Ghana has the highest percentage of Christians in West Africa, but the belief in traditional animist religions is still extremely common. Though each ethnic group has its own set of beliefs, there are some common threads. Though they all accept the existence of a Supreme Being (as well as reincarnation), the Creator is considered to be too exalted to be concerned with the affairs of humans. There are a host of lesser deities whose moods can be swayed through sacrifices, and ancestors are often deified as well. There are no great temples or written scriptures; beliefs and traditions are handed down through word of mouth. The Ewé, for example, have over 600 deities to turn to in times of need. Many village celebrations and ceremonies take place in honour of one or more deities.

    Soups, which are more like sauces, are the mainstay of Ghanaian cuisine. They're usually fairly thick broths and are eaten with a starch. Popular stews include groundnut, garden egg, fish, bean leaf and forowe, a fishy brew with tomatoes. Other main courses are jollof rice, a paella-like dish with meat; kyemgbuma, crabs with cassava dough, meat and potatoes; and gari foto, eggs, onions, dried shrimp and tomatoes accompanied by gari (course manioc flour). Another ubiquitous staple is fufu, which consists of cassava, yam, plantain or manioc that has been cooked, pureed and mashed into a ball. Kelewele, a spicy dessert of fried plantains seasoned with chilli pepper and ginger, is a popular street-stall item, as is askenkee, a cool, white, nonalcoholic beverage made of corn. Pito (millet beer) is the booze of choice in the north, while palm wine is more popular in the south.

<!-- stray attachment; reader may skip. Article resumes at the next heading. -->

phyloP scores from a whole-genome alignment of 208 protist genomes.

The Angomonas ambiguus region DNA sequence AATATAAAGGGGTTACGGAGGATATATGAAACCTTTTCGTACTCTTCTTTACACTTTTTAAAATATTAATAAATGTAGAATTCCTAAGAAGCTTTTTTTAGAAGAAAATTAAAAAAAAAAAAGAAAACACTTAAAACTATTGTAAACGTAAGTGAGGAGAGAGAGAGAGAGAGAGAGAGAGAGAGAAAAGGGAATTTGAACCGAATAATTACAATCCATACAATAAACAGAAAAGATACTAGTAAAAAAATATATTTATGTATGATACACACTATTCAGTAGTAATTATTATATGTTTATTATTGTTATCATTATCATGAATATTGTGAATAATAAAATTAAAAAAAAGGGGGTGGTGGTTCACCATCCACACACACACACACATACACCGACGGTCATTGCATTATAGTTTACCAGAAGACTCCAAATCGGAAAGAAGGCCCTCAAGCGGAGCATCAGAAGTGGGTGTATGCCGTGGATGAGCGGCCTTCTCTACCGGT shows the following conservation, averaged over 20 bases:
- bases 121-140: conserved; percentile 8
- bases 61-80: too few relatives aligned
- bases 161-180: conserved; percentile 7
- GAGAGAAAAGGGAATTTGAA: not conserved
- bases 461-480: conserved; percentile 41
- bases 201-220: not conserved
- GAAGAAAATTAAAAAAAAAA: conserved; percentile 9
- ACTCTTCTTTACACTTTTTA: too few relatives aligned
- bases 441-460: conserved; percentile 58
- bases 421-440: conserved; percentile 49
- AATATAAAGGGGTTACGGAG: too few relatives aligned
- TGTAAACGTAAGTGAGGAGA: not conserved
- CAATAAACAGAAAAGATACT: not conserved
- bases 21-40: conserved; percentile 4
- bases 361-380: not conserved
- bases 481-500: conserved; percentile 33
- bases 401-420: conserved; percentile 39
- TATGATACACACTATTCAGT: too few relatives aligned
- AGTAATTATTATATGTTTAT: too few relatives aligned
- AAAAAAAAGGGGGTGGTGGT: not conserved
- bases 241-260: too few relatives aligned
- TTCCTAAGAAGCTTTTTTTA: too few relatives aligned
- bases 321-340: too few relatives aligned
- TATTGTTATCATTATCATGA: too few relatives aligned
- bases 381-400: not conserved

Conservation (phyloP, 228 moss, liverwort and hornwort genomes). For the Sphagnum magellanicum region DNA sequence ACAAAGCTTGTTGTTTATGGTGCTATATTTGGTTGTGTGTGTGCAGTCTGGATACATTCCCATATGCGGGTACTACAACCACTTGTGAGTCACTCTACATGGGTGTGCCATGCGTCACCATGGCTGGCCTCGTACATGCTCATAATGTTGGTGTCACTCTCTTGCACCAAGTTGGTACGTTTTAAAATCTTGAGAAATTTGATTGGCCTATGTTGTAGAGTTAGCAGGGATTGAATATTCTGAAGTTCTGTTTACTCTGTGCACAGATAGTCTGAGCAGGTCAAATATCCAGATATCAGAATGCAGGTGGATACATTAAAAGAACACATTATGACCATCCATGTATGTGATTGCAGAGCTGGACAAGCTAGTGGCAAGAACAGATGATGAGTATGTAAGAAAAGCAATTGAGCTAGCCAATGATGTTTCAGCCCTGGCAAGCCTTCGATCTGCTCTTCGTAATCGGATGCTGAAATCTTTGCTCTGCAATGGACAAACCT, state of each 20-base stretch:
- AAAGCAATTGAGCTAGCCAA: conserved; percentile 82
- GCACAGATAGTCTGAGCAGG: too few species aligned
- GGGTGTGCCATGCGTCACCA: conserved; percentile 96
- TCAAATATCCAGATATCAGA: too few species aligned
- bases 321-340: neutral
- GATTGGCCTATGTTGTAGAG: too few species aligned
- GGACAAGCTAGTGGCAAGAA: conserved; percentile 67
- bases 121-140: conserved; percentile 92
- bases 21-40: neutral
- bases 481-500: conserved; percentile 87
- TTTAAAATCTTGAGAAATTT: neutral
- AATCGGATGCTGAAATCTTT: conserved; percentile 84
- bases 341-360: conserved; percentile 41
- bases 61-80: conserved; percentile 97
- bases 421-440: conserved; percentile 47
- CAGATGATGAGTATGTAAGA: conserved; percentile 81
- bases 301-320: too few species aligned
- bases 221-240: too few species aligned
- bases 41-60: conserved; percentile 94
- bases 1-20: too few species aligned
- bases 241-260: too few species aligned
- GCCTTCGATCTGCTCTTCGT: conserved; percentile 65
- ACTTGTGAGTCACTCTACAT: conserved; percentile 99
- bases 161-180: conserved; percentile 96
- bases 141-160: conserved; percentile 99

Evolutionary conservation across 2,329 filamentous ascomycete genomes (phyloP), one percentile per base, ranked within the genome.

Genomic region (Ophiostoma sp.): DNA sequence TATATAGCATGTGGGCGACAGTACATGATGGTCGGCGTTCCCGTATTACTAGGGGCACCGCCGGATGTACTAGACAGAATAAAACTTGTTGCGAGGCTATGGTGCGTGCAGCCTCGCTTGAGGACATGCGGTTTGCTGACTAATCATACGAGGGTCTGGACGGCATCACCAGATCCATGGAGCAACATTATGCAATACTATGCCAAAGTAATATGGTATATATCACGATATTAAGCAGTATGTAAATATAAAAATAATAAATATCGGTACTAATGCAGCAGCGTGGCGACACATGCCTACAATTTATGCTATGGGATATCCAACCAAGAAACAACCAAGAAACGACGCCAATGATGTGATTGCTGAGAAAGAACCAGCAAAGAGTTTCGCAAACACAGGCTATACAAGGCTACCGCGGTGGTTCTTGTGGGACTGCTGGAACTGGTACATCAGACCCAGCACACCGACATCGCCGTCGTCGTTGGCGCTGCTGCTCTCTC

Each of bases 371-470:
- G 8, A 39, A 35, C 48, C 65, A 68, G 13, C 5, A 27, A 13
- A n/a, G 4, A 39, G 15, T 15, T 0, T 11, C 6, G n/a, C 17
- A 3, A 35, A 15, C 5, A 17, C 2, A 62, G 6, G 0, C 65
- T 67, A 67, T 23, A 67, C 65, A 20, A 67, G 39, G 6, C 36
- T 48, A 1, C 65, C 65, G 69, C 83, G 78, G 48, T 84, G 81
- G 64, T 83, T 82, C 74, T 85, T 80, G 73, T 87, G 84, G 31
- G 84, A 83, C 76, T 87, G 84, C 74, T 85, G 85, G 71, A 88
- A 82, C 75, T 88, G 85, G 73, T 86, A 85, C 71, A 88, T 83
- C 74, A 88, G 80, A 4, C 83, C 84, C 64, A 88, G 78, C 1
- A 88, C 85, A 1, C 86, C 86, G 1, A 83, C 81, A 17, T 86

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  • Learn the handshake and the...

    by tomboya Written Aug 25, 2002

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    Learn the handshake and the click.

    Learn some basic Twi ('et-e-sen' means how are you, 'ochina' means see you tomorrow).

    When people help you, and you like them, tip them the equivalent of about 25/50p.

    Don't be too rude when bargaining people down - I see westerners doing it all the time and I just want to go and break their legs. Have the same respect you would for anyone else, just tell them they must be joking when they give you a price - and do it with a smile on your face!!

    Some people try to bargain goods that have a fixed price - like beer, most food, etc. Don't, it makes you look stupid.

    Understand that there are different classes of people in Ghana, with different attitudes and different ways. Some have lived in Europe/USA before etc.

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Accra Local Customs